The conversations, with the vociferous voices silenced, became much more thoughtful, less cutthroat. (Made me think about politicians — talkers — and their effect on society — as well as about the silent citizens and their responsibility to step up.)

A couple rounds later I upped the stakes: the win/loss was tied to a GRADE. If a team won, they got a 100% and the other got a 0%; if they tied, each got 50% — kind of like the jail sentence. The conversations were even more thoughtful because the consequences were more real for the other team. (Note: I didn’t tell them how many POINTS the grade was; nor did they ask. It was real enough for them to take it more seriously.)

An especially bright and wise student suggested in negotiations that the teams agree to choose BLUE to maintain the tie until the last round, when they would renegotiate (he knew the other team would pull a red at the last second). Then he had a terrific solution: for Round 10 each team would agree to pick RED, thereby each losing 3 points but STILL maintaining the tie. If one team was dishonest (not choosing red), the dishonesty would NOT HELP the team, as it would if they both agreed to choose blue.

I cannot wait for the all-class discussion on the outcome.

Students’ rationalizations were interesting: when the cutthroat team saw that the other team decided the goal was integrity, they claimed that “they are just picking blue to make us feel bad and look like jerks.”

I replied, “Ah…so THEY are at fault for your decisions?”

Thanks again for this activity!

Camille

- April 28, 2011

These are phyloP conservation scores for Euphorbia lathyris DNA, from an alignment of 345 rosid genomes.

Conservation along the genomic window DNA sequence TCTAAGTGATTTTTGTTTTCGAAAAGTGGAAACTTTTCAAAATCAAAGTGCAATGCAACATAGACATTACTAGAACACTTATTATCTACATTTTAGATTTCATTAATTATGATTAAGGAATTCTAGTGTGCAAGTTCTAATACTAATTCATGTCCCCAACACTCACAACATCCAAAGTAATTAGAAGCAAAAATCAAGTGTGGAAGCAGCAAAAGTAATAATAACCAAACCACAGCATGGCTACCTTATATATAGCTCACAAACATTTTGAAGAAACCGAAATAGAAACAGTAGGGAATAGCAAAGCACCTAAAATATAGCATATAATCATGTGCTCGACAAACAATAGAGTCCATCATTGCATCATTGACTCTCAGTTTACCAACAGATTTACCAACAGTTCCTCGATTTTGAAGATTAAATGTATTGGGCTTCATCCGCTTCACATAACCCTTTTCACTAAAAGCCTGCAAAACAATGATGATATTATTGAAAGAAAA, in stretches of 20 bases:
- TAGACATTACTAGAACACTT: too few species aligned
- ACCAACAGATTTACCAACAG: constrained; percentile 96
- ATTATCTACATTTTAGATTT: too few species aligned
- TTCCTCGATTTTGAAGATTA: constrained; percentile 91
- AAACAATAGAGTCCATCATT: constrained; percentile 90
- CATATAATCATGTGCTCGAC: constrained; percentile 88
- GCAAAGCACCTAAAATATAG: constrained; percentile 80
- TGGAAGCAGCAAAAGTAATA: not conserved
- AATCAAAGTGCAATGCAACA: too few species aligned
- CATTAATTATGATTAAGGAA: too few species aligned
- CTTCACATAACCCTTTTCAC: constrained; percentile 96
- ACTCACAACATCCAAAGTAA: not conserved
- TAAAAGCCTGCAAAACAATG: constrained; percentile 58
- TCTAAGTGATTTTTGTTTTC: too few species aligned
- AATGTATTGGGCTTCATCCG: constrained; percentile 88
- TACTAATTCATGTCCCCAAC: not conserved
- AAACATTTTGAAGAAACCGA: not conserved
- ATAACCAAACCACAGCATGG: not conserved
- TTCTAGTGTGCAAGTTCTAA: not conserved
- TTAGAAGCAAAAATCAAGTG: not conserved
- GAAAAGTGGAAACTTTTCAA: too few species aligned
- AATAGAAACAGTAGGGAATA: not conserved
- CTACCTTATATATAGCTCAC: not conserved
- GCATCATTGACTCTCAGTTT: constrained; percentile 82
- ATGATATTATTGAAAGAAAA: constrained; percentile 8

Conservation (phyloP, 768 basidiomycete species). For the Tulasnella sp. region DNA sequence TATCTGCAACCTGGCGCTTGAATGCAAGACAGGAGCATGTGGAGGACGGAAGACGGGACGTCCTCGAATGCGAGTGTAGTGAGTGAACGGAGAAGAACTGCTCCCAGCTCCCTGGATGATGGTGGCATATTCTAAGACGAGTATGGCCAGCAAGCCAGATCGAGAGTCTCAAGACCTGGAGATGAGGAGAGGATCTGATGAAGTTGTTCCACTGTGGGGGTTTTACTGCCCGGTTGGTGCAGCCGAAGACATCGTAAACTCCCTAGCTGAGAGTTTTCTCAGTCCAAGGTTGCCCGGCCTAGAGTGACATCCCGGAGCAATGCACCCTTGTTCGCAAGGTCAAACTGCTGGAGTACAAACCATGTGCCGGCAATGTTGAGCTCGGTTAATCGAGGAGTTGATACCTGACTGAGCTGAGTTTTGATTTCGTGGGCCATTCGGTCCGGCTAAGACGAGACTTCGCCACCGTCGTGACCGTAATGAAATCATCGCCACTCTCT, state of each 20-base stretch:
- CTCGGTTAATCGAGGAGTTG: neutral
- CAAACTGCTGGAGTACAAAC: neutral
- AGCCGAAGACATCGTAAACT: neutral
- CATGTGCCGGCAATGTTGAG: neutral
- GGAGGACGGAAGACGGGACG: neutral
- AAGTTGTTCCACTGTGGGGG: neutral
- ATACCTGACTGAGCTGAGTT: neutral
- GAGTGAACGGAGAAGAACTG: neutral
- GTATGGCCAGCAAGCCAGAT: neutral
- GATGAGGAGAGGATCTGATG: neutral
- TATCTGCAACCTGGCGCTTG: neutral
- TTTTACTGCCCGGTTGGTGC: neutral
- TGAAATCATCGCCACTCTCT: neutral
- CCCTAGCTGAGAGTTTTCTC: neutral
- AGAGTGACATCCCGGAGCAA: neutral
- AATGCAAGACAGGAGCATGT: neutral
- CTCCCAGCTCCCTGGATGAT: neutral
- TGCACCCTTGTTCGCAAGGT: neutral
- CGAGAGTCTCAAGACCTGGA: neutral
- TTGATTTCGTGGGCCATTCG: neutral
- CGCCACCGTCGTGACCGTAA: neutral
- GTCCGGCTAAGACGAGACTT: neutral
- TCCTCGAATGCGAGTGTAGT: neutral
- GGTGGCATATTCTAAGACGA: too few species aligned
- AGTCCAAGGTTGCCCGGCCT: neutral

Camille,
Thanks for taking the time to share your observations. I’m glad you explored you’re own options – there are many ways to run this activity. It does such a nice job of bringing your essential question to life. “Are We Responsible for Others?”

I’m certain your class conversation will be lively. BTW – if any of your students end up writing reflections, I’d be glad to add them to the post.
~ Cheers, Peter

- September 13, 2011

Hi Peter,
Thanks for posting this. I have a question about the simulation though–assuming RED and BLUE stood in for Cooperate and Defect, was there a reason you didn’t go with the original Cooperate/defect? Were the groups told that they would get points for matching colors? I’m a bit fuzzy on the details here…
Thanks!
Jen

- September 13, 2011

Hi Jen,

I used the colors to make the intent of their choice slightly less obvious in the first round. But since they quickly figure that out, I think you could use most any labels. Let me know how it goes, if you end up trying it another way.

Cheers ~ Peter

- September 13, 2011

I see! Thanks very much. I didn’t realize that last chart was the payoff structure you provided to the students, telling them that their goal was to maximize their group’s points. Assuming that the results chart is a payoff structure (and not a report on how your students behaved) then it all makes perfect sense to me 🙂

- September 13, 2011

(or, NOT telling the students what the goal is, be it maximize points, minimize the other group’s points, maximize the difference in points, etc…) Either way if they’re given the payoff structure, I can see how this runs. If I’m missing something though, please do let me know. I’d like to run this simulation this week because it really does look like it will help more than the online one I’ve used in the past. Thanks very much!

- September 13, 2011

Hi Jen,

I’m glad we got this cleared up. (Maybe I’ll change the labeling to reduce confusion in the future). As far as your question regarding goals: I found that my stated goal didn’t seem to be foremost in their group discussions. They quickly internalized the choice involved in the prisoner’s dilemma and spent more time trying to figure out what the other team would do, than strive for the goal I gave them.

You might try it a few different goals and make that part of the learning experience. It could be interesting to make announced goal changes after certain rounds to see how that impacted behavior.